Golden baby Hasselback potato sliders with a light crisp exterior and soft sweet centre make a perfect accompaniment to any main course. It's like having chips or roasties without all the guilt.
I'm a big potato fan and these baby Hasselback potato sliders are not only one of my favourites, they're also a firm family favourite too.
The principle is that the potato, whilst retainling its wholesome skin is partailly sliced but remains joined at the bottom. As the potato roasts, it fans out which speeds up the cooking and helps create the crispy exterior.
I've just seasoned mine with salt, pepper and herbs, added the magic of roasting them on the baking / pizza stone of my Monolith kamado grill and we have a heavenly result.
Texture and taste-wise it's like a cross between a potato crisp / chip and a baked potato.
The concept originates from Restaurant Hasselbacken, Stockholm, Sweden, a restaurant and hotel that dates back to the 1700's. It wasn't however until the 1950's when Hasselbackpotatis first appeared on the menu; some attribute the creation to a trainee chef Leif Elisson in 1953, others to the principle of the restaurant cookery school a little later in 1955.
Like much culinary history I guess we'll never know the exact truth but that doesn't mean we can enjoy them just the same.
I used baby Charlotte and they worked a treat. That said I did have 2 major challenges that took me a while to work out so I'll share them here to save you the time and effort.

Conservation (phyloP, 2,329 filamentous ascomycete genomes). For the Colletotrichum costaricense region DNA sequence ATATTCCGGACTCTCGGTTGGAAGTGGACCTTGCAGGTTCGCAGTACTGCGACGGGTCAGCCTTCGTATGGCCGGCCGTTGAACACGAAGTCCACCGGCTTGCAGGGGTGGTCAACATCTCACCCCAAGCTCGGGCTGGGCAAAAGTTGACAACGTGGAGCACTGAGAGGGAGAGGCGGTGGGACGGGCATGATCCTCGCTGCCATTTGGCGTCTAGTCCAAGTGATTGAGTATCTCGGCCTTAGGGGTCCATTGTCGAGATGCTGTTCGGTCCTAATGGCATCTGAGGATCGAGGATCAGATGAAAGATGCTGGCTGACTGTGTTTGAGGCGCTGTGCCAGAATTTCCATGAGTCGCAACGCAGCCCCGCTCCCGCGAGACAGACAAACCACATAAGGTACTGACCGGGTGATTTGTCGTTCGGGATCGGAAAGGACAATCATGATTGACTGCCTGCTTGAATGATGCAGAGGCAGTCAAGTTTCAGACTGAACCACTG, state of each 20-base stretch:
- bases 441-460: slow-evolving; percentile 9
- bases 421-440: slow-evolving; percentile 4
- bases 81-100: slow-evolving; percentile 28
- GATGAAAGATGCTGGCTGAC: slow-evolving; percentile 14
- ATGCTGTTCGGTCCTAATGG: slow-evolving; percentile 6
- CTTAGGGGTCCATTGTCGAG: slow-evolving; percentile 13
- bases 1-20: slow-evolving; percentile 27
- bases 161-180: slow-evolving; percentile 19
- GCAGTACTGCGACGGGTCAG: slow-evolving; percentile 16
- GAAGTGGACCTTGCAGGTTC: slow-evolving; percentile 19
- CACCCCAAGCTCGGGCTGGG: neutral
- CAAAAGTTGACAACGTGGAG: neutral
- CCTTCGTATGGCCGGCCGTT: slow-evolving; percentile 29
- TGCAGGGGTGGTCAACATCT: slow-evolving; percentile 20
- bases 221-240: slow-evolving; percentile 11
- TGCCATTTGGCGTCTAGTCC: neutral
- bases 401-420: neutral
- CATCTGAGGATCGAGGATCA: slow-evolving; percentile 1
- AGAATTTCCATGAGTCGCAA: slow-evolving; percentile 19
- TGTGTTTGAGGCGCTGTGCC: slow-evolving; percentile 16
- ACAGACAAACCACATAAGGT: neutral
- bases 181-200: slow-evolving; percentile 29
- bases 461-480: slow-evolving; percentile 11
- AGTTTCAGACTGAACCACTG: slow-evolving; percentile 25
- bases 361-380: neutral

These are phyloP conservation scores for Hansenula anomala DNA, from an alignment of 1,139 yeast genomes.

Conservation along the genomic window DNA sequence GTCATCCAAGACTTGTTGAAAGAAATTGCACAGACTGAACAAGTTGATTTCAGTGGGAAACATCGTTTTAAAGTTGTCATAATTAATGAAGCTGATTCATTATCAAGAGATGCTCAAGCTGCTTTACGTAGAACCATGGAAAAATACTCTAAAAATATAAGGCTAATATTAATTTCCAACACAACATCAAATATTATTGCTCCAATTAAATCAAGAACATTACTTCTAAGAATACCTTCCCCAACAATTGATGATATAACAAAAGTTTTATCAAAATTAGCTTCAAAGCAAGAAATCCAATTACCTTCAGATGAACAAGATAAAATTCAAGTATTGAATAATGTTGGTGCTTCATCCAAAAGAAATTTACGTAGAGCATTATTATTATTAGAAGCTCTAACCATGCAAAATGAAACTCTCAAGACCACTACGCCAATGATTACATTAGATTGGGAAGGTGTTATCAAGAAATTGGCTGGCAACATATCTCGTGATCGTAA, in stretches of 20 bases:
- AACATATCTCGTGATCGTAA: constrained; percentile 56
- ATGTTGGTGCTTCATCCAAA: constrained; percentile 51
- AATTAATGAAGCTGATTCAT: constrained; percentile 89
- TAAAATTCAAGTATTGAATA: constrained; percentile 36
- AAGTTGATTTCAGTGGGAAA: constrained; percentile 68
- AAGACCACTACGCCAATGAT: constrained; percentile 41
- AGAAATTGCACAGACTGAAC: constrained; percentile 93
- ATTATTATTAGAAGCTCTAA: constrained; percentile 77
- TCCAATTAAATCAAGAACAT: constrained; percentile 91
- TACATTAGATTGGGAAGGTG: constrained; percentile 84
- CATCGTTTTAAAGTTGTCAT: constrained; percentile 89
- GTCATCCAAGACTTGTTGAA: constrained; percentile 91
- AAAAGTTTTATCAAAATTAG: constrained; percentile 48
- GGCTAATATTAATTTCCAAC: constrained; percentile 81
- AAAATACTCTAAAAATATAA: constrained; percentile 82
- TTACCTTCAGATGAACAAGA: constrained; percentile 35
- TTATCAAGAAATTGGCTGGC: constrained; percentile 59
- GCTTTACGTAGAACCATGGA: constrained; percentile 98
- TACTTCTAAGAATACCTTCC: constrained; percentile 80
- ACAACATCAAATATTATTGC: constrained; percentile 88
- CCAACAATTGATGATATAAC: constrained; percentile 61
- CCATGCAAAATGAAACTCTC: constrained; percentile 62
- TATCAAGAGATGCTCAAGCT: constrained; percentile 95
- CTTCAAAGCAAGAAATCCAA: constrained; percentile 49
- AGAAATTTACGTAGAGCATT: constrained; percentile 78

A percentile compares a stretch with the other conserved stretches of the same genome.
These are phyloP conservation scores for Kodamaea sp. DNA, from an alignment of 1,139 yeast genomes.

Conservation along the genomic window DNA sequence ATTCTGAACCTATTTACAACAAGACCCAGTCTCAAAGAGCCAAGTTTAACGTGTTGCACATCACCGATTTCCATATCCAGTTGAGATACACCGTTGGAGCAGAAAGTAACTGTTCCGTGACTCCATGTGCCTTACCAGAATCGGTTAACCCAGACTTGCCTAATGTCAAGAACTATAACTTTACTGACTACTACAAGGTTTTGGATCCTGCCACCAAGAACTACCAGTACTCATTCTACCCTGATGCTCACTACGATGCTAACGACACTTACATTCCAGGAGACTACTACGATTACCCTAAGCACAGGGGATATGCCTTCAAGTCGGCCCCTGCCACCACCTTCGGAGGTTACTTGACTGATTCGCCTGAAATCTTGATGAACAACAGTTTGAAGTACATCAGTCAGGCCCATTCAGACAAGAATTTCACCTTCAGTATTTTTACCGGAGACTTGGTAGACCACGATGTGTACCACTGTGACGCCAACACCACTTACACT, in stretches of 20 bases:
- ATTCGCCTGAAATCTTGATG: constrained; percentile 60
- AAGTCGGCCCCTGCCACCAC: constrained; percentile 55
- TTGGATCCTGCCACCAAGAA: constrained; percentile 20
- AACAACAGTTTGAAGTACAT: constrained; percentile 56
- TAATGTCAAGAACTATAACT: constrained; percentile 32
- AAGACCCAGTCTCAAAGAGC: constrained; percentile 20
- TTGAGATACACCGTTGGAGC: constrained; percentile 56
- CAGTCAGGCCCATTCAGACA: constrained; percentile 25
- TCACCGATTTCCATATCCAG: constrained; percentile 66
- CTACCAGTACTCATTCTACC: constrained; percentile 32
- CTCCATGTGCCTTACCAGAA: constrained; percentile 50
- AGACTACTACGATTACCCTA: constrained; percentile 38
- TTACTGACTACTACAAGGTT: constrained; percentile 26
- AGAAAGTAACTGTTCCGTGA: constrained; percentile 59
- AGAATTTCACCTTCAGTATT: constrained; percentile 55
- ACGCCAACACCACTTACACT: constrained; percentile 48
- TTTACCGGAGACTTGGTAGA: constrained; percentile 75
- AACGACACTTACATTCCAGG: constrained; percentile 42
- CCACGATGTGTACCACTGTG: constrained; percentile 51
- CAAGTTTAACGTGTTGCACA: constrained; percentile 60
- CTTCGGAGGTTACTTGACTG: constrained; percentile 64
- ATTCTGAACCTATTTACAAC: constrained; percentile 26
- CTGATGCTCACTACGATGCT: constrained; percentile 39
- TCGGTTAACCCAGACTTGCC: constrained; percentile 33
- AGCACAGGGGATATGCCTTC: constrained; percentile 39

The first was finding an easy way to slice the potatoes and get them to fan out so that I could crisp the skin. I solved this with a special Hasselback potato slicer and a two step approach to the cooking process (explained in the method statement).
This clever device has a wooden base to make for safe slicing; the base then slides into a metal frame so that you can easily make the potato slices at even intervals. You can buy them on Amazon for about £10 / $13
The second challenge was how to stop the potatoes from burning. I originally started with indirect heat in my Monolith kamado and a foiled baking tray on the 2nd tier grill grate but I found that the potatoes just burned too easily.
The solution was to use the pizza stone positioned also on the 2nd tier grill grate over indirect heat. Not only did they not burn so easily but I also found that the pizza stone added colour to the final result.
Serves:- 8 people
Preparation Time:- 15 minutes
Cooking Time:- 60 minutes
Total Time:- 1 hour 15 minutes
Preheat your barbecue to 200°C (390°F) and set up for indirect cooking. For kamado cooking that means having the heat deflector stones in position.
Using a knife and Hasselback potato slicer, slice the potatoes almost all the way through but leaving the potato intact at the bottom.
When done, place the potatoes in a large bowl, pour over the salt flakes, black pepper, thyme leaves and the olive oil. Now get your hand in and move everything around to ensure that the Hasselback potato sliders are coated on the outside and inbetween the slices.
Lift the potatoes out and place the cut side up on the cold pizza stone and then place them in your grill for 30 minutes with the lid closed. Don't discard the remnants of your mixing bowl just yet.
When the 30 minutes are up, open the lid to your grill and you'll see that the potato slices have started to separate. Move the potatoes around a bit to ensure that you get colour all over, sprinkle over the chopped garlic, throw on the sprigs of thyme and drizzle any remaining olive oil from your mixing bowl into the potato slices.
Close the lid of your grill and roast an additional 25-30 minutes, or until soft and golden brown.